The bed of a pickup provides ample space for transporting bicycles, but not in an efficient manner that allows the bicycles to remain upright for easy removal and in a way that avoids damage. Others have sought solutions to this problem, generally through the installation of a bike rack into the bed of the pickup in which the bike rack is of the type having a slotted arrangement to receive the wheels of a bicycle within a slot defined by two parallel bars. Racks of this type tend to be heavier than necessary, take up a lot of space, and do not hold the bicycle in place rigidly enough during travel. The slotted approach also does not provide the same grip for a wide range of bicycles of different sizes. While the bed-mounted bike rack is an improvement over transporting the bikes in the open bed of the pickup, current bike racks have many deficiencies.

SUMMARY OF THE INVENTION

The present invention is directed generally to a rack for use with an object such as a bicycle. The rack preferably includes a frame configured to be secured in place in the bed of a pick-up truck or another suitable location.

In a preferred example, the rack includes one or more lower arms and one or more corresponding upper arms, each of which extends from the frame. At least one of the arms is pivotally mounted to the frame, and in a preferred example at least the upper arm is attached for pivotal movement toward and away from the lower arm.

The arms also preferably include a cup at the end of each arm. In the preferred example the cups form a channel along a segment of an arc, thereby being configured to receive a tire of a bicycle, motorcycle, or other wheeled vehicle between the upper arm and lower arm to secure the vehicle to the rack. The arms and/or the cups can be resiliently mounted to secure the vehicle in place without using a clip, clamp, or a lock, although for added security such components may be used.

BRIEF DESCRIPTION OF THE DRAWINGS

Preferred and alternative examples of the present invention are described in detail below with reference to the following drawings.

FIG. 1 illustrates a bike rack configured in accordance with the present invention, shown in position in the back of a pickup and supporting a bicycle.

FIG. 2 is a perspective view of a preferred bike rack.

FIG. 3 is a partial exploded view of a preferred bike rack.

FIG. 4 is an elevational view of the bike rack of FIG. 1.

DETAILED DESCRIPTION OF THE PREFERRED EMBODIMENT

The Figures depict a rack 100 configured in accordance with a preferred version of the present invention. The rack 100 can be configured to hold bicycles, motorbikes, or any other suitable wheeled vehicle. In other embodiments, the rack 100 can be configured to secure to virtually any object. Once assembled, the rack 100 can be secured in the back of a pick-up truck or in another convenient location. As best seen in FIG. 1, a preferred bike rack is shown in position within a bed of a pickup, with the pickup partially illustrated in a representative fashion and without tires and other details not relevant to the present invention.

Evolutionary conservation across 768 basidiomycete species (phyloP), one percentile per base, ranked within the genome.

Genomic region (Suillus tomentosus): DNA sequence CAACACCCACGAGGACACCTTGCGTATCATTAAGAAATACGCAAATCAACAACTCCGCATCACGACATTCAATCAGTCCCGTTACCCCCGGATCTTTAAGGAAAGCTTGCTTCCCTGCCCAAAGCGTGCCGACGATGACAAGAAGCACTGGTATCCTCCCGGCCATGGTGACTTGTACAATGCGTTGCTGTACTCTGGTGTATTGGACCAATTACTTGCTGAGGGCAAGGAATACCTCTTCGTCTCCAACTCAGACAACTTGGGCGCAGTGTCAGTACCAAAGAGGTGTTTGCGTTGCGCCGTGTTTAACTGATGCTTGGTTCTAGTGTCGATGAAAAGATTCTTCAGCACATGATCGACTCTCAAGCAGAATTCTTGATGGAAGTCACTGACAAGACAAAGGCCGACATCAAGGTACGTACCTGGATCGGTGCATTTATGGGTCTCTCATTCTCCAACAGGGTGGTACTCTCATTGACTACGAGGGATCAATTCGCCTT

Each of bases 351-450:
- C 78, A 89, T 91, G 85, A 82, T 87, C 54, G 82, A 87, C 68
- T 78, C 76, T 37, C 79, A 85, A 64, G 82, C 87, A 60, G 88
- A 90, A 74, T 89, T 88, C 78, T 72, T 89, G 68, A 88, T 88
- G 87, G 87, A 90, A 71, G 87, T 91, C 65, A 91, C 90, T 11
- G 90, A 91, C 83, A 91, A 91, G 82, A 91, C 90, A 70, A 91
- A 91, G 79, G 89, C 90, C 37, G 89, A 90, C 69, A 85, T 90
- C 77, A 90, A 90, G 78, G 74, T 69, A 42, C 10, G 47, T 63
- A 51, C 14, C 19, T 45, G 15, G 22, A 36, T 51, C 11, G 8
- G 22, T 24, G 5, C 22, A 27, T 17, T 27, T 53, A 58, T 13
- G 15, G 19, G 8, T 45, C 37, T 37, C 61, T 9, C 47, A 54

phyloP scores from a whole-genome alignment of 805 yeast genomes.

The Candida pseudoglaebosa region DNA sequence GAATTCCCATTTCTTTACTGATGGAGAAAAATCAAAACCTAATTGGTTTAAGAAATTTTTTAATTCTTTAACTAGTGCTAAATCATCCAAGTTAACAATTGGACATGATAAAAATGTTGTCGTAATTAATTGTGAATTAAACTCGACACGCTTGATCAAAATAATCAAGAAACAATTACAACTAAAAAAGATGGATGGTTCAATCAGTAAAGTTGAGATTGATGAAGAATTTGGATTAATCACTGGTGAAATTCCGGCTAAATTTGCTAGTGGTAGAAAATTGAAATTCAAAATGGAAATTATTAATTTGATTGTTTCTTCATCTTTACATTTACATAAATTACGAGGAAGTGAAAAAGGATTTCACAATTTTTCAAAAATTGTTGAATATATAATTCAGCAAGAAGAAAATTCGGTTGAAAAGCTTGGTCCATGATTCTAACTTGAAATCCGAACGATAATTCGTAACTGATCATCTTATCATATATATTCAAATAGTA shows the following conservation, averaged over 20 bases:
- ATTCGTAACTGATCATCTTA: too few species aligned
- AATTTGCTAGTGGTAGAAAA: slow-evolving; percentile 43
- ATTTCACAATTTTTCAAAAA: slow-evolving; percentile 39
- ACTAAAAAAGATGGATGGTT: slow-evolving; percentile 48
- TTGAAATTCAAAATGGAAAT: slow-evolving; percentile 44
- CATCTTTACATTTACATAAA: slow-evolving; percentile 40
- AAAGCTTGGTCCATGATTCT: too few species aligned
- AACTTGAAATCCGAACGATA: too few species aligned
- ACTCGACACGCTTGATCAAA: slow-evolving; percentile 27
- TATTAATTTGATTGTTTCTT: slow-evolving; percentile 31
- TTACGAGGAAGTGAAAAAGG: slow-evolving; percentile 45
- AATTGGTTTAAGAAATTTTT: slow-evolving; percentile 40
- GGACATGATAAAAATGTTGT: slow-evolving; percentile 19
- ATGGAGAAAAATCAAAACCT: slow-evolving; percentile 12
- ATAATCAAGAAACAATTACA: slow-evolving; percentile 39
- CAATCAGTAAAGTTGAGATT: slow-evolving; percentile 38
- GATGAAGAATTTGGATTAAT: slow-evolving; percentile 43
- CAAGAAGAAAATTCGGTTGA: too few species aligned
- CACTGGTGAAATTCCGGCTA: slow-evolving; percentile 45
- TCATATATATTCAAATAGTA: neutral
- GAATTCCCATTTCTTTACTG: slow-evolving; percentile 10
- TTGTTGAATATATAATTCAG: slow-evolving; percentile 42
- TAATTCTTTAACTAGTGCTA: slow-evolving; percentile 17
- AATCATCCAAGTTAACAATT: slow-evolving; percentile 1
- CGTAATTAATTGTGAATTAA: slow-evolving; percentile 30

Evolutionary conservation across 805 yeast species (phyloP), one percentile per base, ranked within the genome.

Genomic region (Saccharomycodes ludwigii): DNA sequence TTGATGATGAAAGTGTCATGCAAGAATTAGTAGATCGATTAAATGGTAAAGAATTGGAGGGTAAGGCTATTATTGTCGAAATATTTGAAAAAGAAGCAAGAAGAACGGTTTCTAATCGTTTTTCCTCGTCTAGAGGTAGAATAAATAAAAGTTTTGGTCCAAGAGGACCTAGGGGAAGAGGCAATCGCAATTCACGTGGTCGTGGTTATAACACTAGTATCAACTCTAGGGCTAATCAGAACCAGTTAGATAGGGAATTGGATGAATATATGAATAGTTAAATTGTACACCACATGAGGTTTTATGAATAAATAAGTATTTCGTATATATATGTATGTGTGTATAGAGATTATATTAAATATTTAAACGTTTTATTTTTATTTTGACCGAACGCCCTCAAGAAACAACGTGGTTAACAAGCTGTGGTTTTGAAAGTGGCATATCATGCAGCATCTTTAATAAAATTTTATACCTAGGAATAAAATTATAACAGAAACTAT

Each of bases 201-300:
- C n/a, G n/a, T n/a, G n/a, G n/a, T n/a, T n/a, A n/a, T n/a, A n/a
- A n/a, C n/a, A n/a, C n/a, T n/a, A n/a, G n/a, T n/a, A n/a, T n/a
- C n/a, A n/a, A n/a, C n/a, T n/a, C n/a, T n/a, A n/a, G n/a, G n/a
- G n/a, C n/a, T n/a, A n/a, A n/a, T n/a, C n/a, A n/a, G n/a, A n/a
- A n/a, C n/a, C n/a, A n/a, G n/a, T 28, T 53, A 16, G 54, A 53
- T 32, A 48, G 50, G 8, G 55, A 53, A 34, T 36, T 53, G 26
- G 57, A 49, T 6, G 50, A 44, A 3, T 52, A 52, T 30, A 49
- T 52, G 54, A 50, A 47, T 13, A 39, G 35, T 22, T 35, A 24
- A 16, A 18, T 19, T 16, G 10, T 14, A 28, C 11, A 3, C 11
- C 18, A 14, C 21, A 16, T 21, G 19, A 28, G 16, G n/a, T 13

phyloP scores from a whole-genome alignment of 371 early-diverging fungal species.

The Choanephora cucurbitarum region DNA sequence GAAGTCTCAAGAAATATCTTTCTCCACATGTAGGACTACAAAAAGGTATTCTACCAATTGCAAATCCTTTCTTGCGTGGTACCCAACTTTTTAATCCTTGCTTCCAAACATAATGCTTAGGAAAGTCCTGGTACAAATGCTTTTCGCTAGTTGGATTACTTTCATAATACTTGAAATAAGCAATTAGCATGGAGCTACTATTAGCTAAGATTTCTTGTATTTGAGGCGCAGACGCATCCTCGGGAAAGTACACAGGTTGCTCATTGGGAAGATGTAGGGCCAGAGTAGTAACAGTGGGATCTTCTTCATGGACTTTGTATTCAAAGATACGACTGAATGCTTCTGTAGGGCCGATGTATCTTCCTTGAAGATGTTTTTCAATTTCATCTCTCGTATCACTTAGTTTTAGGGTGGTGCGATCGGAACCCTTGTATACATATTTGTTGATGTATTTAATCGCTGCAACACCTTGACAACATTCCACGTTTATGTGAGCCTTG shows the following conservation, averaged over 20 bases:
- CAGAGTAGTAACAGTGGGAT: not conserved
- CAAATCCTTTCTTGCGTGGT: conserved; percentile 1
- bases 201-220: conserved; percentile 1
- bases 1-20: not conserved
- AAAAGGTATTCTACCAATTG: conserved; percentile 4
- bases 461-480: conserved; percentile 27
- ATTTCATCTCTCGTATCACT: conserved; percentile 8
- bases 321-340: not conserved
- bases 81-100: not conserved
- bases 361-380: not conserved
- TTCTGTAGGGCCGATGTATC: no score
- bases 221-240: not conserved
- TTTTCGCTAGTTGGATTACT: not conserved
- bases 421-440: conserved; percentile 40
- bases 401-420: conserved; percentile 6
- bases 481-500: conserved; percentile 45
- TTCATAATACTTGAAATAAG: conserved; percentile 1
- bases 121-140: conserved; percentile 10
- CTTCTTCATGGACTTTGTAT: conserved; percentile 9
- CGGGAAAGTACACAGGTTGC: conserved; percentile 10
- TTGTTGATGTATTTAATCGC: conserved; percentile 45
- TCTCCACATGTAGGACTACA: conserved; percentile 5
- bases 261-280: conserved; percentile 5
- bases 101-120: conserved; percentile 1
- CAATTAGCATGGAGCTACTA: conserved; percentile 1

The rack 100 includes a frame 112 configured to provide stable support for the rack within the bed of a pickup. The frame may take a variety of shapes, but in a preferred version the frame is generally rectangular in shape. As illustrated, the frame is formed from tubular members and incorporates rounded elbows at the corners, therefore having a rounded rectangular shape, having a left side, a right side, a top side, and a bottom side. The frame is made to be adjustable in order to accommodate a range of bed sizes, and in order to facilitate the adjustability the frame is formed with a first frame member 114 and a second frame member 116, each of the frame members 114, 116 being generally similar U-shaped members joined together by a coupler 122, as best seen in FIG. 3.

In one version, the first frame member 114 is coupled to the second frame member 116 by a telescoping coupler 122 which can be inserted into each of the first frame member 114 and the second frame member 116. Although the coupler 122 is illustrated as being smaller and received within the frame members, the coupler may be larger so that it surrounds the frame members rather than being received within the frame members. With the use of the coupler, the length of the frame 112 can be adjustable to suit a wide range of pick-up truck beds or any other locations where the frame might be mounted. In some embodiments, multiple telescoping couplers 122 can be used in series to form a larger and more adjustable frame 112. Likewise, in some versions the telescoping coupler may be omitted and the frame may be formed in a fixed configuration.

While it is useful to provide a degree of adjustability through the use of the telescoping coupler, it is also valuable to be able to secure the frame members and the coupler in a fixed position as desired. In one version, the telescoping couplers 122 can be secured to the frame members 114, 116 by a pin and clip system that passes through a hole or recess in the frame members 114, 116. As illustrated, a pin 123 extends through holes formed in the frame member 114 and the coupler 122 to hold them together in a fixed position. In such a version, the coupler 122 (or the frame member, or both) may include any number of holes that are spaced apart from one another to provide discrete locations for the pin 123 to join the two components together. Instead of the pin, the frame members 114, 116 can include a detent that engages a hole or a slot to hold the frame members 114, 116 in position relative to one another. In other embodiments, the frame members 114, 116 can be coupled together using other fastening means such as a clamp or a friction fit so the frame 112 can be continuously adjustable.

While the preferred example is described and illustrated as having a pair of U-shaped frame members and a central coupler, the frame may also be adjustable by forming one of the frame members such that it is telescopically received by the other frame members, thereby eliminating the coupler. In such a version, one of the frame members may fit within the other, or may be configured to nest with or slide over or under the other frame member to allow for adjustability.